We are excited about the potential for this new farm stand to increase how much of our community we reach, while also providing a more sustainable income for Dave, myself, and our crew.  And we haven't even started talking about phase 2, which would be starting a kitchen to cook some of our great food for you all to take home to eat!

Wednesday, September 23, 2015

Meet the Farm Crew Part 2: Maggie (Margaret Ranen)

Margaret Ranen is our home-grown apprentice. She attended Wildwood Elementary School and first visited Simple Gifts Farm as a high school senior. Ben Wells-Tolley (many of you probably remember him!) showed her around. Margaret and many of her Amherst friends have worked at farms, as the farm economy depends on gigajoules of young people’s energy. Her parents have patronized our stand at the Amherst Farmers’ Market for years, and when she staffs the CSA and market, she knows many of you.

She worked on the weeding crew at Brookfield Farm near her home through high school, and weeding – especially herbs and carrots – is still her favorite job. As an apprentice at Simple Gifts Farm, Margaret deeply appreciates the opportunity to learn every single day. For example, she notes, every apprentice has a particular crop to scout every Wednesday, when UMass Extension specialist Lisa McKeag visits to survey the farm for crop pests and disease (Margaret’s crop is potatoes, host to many interesting and annoying pests). She had also never driven a tractor before this year, and now knows that she loves tractor work. She operates the John Deere 5055, with which she uses the finger weeder (see here for more on this awesome implement) and the plastic layer. Experiencing the full farm system also has its surprises; she hadn’t considering how much time goes into processing the produce post-harvest – indeed, much time is spent at the wash station.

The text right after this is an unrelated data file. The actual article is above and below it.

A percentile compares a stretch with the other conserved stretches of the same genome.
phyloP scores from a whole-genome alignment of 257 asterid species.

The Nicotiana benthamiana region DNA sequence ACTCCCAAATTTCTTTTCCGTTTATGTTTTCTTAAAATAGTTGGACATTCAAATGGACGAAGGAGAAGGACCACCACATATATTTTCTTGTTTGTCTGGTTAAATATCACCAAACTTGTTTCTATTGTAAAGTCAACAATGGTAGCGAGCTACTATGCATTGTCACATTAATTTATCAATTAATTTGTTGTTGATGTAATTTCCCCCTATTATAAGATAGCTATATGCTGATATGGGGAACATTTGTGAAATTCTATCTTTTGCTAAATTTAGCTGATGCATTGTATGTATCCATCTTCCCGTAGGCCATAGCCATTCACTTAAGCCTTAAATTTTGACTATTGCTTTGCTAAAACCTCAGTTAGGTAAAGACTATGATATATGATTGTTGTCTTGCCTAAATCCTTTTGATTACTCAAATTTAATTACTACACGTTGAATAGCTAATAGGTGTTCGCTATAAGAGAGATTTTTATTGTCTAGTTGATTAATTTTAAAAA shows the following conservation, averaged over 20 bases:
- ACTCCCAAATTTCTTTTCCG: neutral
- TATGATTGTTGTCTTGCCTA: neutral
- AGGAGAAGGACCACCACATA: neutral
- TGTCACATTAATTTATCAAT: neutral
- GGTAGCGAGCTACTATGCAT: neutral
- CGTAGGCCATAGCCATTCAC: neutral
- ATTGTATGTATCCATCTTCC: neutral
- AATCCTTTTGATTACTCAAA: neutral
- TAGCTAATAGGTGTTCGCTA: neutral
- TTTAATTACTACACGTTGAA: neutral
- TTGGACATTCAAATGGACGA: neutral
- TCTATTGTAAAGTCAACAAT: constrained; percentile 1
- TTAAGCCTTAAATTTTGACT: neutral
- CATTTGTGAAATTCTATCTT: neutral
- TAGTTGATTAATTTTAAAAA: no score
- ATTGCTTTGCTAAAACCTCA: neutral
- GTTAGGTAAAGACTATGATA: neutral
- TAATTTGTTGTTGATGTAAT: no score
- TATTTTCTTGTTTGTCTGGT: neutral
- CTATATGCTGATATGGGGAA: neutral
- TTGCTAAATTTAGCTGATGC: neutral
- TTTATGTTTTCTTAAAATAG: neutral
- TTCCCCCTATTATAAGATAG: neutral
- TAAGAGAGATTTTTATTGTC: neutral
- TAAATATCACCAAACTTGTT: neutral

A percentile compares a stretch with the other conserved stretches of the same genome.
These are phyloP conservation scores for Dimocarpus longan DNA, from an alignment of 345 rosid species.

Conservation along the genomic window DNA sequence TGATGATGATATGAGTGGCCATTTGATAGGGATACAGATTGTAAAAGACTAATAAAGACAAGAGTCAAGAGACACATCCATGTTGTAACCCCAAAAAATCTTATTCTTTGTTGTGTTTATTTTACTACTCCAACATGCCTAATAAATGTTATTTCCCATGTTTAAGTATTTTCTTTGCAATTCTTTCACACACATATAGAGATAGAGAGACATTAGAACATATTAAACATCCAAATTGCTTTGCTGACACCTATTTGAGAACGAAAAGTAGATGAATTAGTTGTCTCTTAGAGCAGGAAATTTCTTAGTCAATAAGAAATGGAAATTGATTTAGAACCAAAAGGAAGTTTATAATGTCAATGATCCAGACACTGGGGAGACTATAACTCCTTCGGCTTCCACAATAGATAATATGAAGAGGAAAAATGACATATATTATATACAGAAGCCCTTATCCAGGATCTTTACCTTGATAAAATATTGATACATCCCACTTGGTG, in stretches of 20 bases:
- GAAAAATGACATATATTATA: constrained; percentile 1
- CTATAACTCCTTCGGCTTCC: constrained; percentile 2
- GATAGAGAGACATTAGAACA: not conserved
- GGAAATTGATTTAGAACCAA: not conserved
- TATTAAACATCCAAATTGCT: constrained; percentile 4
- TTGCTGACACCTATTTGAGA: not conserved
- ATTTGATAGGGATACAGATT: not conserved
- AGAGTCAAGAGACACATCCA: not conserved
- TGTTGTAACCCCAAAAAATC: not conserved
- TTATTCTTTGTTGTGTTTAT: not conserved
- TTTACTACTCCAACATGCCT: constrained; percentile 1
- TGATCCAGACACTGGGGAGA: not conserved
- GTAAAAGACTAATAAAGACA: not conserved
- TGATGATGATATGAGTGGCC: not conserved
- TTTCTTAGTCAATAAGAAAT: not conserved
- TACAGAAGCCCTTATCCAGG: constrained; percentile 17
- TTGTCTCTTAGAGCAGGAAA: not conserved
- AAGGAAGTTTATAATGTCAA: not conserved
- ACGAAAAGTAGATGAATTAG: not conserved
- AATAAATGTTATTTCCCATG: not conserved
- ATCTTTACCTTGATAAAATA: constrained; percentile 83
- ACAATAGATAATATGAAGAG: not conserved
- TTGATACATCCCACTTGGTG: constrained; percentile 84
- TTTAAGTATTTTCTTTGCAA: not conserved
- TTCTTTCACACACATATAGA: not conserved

As we wade through bright stems of chard, I ask Margaret for her perspective on the growing up in Amherst.  She said that she really appreciated the abundance of the local agricultural scene.  She also has been disappointed in the lack of connections between the colleges and the local community.  She felt that from both sides.  As a youngster, there were many resources from the colleges that were inaccessible to her;  as a student at Hampshire, she felt that her and other students’ experiences suffered from the isolation from the local community.  She has been excited to see the real connections between Simple Gifts Farm and UMass students as we host classes and have a number of students who have shares at the farm.